After Nissan's Star Wars tie-in kicked Rogue sales into hyperdrive in December -- it was the top-selling utility vehicle in Canada and the U.S. market's best-selling nonpickup last month -- the automaker's marketing team is tackling a new mission: spreading the compact crossover's success to other nameplates.
Nissan seized upon an opportunity to connect with shoppers through the popular franchise's latest movie -- coincidentally titled Rogue One.
Jeremy Tucker, vice president of marketing communications and media at Nissan North America, said he'll incorporate lessons learned from the campaign into his next steps.
He said the true goal of the campaign was name recognition. Many consumers didn't even realize Nissan made a vehicle called "Rogue," he said.
The recognition -- along with strong industrywide crossover demand -- turned Rogue into Nissan's best-selling 2016 vehicle in Canada and the United States.
Year-over-year Rogue sales jumped 17 per cent in Canada and 53 per cent in the United States in December, up to3,171 and 40,477 vehicles, respectively. For the year, Rogue sales rose 10.5 per cent in Canada and 15 per cent in the United States, to 40,055 and 329,904, respectively.
One Nissan model should have an immediate benefit from the Star Wars marketing campaign -- the Rogue Sport, which arrives in the United States only this spring. In Canada, Nissan chose to call the same vehicle Qashqai, which it's also known as in Europe.
"The Rogue Sport is coming and we want to create that recognition again, the excitement around it," Tucker told Automotive News. "It's all part of the master plan: How do you start to kind of drive that recognition and break through to consumers?"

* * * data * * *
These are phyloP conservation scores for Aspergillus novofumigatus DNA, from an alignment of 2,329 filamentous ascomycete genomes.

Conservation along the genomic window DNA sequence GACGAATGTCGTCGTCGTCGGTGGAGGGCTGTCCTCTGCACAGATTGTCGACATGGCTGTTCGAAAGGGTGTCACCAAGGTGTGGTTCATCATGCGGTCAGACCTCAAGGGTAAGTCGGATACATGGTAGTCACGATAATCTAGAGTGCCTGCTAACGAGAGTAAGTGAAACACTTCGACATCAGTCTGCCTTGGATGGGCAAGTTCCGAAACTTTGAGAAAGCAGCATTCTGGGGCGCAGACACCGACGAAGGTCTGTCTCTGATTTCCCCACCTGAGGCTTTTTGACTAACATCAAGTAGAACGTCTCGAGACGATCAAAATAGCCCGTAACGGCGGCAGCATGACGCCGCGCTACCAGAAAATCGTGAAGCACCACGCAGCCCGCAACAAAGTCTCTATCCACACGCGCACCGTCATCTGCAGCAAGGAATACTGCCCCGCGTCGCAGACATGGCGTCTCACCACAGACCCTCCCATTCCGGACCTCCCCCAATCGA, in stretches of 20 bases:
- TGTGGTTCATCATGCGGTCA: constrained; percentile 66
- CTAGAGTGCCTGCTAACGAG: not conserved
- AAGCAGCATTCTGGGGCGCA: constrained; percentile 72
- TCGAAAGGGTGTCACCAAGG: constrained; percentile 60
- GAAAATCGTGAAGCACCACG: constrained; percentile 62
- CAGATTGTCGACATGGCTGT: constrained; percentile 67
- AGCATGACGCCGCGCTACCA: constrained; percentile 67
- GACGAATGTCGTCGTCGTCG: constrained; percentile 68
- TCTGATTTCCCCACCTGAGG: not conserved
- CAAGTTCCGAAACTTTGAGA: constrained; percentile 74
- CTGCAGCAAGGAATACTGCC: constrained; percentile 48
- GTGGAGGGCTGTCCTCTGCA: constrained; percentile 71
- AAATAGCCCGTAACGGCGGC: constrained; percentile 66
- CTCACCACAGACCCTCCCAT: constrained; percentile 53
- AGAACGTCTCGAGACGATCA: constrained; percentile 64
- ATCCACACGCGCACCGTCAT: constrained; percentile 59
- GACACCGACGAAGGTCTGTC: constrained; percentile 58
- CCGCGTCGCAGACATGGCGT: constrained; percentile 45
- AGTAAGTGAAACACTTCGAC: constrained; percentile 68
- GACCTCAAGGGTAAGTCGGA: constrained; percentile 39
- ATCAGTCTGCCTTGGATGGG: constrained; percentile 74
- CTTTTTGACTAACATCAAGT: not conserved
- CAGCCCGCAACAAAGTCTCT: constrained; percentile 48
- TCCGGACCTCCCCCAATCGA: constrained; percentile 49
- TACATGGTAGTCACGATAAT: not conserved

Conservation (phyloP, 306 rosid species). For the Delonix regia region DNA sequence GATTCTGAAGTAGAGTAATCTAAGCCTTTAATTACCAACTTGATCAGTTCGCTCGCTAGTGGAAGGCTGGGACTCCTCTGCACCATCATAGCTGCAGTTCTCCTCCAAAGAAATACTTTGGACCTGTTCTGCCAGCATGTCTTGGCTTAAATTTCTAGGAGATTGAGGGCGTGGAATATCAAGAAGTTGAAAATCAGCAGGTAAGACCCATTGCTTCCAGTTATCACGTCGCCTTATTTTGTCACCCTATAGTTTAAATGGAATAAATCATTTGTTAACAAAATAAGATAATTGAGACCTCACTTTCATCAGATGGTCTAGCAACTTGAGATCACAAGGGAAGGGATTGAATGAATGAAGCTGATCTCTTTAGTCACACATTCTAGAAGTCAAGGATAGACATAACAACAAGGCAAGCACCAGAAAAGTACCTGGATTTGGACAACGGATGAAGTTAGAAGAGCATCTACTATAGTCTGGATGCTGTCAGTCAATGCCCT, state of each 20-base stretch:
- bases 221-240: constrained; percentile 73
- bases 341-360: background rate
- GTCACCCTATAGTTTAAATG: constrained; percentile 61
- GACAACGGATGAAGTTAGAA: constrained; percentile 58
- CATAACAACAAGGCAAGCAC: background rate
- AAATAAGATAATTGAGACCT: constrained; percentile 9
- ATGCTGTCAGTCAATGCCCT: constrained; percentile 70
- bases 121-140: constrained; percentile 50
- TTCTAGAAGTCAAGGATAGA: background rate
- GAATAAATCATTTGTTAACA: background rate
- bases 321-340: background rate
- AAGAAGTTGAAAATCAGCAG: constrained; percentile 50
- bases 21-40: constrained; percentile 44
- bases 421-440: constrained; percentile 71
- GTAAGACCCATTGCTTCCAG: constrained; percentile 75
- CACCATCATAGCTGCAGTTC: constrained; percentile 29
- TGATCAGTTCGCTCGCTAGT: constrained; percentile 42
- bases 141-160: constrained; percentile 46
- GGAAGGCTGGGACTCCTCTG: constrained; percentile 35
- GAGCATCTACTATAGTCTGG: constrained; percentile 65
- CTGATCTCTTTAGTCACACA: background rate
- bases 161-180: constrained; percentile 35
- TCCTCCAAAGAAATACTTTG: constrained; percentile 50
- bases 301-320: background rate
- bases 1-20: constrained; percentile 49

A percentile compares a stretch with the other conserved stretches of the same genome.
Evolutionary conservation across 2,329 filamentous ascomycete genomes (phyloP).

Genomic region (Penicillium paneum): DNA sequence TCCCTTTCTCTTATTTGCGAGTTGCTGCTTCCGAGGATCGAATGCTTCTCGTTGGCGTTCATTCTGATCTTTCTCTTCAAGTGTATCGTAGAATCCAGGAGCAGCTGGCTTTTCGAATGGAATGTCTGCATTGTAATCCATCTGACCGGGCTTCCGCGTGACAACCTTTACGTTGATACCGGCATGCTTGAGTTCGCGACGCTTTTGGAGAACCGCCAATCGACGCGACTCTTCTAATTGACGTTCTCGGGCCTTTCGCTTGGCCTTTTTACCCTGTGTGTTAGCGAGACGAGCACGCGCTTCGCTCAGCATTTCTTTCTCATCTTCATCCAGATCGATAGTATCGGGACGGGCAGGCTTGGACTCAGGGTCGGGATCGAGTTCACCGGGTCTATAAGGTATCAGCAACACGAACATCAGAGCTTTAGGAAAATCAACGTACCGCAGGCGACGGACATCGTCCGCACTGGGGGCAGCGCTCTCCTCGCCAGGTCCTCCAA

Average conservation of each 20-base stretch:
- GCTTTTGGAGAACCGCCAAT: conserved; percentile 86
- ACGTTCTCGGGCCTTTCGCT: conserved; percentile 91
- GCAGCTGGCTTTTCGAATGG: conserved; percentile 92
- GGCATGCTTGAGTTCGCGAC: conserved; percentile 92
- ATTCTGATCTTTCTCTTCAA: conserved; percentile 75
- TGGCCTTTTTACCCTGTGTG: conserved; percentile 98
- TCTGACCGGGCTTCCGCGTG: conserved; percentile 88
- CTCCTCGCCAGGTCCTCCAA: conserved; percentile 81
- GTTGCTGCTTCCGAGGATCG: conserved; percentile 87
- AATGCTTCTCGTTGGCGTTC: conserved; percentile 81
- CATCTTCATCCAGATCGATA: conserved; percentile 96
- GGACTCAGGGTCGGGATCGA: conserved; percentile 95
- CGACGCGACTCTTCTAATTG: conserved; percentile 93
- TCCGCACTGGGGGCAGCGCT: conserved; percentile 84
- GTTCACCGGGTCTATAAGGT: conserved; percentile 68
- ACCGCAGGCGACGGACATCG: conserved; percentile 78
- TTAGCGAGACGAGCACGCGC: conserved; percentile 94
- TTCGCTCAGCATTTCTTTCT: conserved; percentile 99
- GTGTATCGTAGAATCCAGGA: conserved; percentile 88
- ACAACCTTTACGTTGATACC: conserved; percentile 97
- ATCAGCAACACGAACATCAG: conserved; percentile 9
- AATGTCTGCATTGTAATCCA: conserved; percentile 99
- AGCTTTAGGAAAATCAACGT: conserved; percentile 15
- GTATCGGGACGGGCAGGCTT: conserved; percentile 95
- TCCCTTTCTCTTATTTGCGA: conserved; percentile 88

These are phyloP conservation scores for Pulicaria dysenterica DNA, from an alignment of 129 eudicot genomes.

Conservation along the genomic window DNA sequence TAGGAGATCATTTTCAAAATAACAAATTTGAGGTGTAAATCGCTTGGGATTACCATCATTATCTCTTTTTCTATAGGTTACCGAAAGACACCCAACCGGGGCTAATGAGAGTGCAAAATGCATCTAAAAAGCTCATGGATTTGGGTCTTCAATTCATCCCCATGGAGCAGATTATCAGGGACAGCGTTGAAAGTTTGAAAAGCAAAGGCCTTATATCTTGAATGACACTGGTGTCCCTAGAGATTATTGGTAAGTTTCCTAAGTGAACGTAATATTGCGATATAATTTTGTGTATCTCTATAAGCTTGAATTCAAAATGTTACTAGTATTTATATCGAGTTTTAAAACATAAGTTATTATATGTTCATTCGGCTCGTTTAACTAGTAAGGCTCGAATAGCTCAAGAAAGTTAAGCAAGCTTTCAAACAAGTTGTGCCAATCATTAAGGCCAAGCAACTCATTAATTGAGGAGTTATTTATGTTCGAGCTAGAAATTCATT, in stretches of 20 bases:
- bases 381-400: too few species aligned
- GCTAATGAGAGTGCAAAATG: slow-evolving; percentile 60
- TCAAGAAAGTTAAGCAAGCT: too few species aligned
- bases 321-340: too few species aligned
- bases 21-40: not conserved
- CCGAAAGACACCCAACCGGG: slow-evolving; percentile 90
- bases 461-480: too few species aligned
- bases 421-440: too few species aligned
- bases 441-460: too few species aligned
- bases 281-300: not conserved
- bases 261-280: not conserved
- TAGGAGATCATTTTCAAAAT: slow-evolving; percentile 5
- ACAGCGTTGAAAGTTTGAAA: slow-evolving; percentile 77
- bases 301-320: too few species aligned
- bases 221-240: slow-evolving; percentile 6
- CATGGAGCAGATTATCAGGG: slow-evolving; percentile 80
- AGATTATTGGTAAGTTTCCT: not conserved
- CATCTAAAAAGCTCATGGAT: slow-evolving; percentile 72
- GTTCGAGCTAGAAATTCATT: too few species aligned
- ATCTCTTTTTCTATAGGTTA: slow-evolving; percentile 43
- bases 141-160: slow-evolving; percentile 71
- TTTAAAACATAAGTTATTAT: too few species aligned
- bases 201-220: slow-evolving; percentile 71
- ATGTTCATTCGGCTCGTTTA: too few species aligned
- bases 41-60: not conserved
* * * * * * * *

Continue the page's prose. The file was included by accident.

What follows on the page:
Part of the plan includes leveraging the Rogue's popularity to showcase the rest of Nissan's lineup.
During the Nissan Go Rogue Year-End Event, Zimmerman Advertising, which is Nissan's Tier 2 agency, created a guide for dealerships on how to use the Rogue as the centerpiece of the showroom floor -- to "flank it" with other models and their deals.
Similarly, ChooseNissan.com used the Rogue event to drive customers online and offer other vehicle options based on their online behavior.
"It was a great time to get deals on the entire line," Tucker said. "Rogue was still the star and we wanted it to drive that awareness and that engagement, but we wanted to open it up across the other model lines."
Ultimately, he said the Rogue One campaign, which runs until the end of April, represented a fundamental shift in how Nissan approaches marketing. The "secret sauce" of success was the involvement of the entire Nissan organization, including the 1,100 Nissan dealerships that participated.
He recruited six Nissan retailers early on in the campaign to give marketing advice on behalf of the dealer body. Retailer inclusion helped bring a national branding campaign out of the ivory tower at headquarters and into local dealerships, Tucker said.
He said he considers the Rogue One campaign a best practice to build around.
But the question remains of how to imitate that campaign without a partner like Lucasfilm, which produces the Star Wars films.
"What I've learned from this, and what I'm going to replicate, is how can we do this in every piece of big marketing we have for every big launch, to get this level of dealer engagement and involvement," Tucker said.
"How do we leverage our dealers? How do we engage the organization? How do we build the brand cohesively, Tier 1 to Tier 2?" Tucker asked. "That's the future for how we'll be building marketing for Nissan."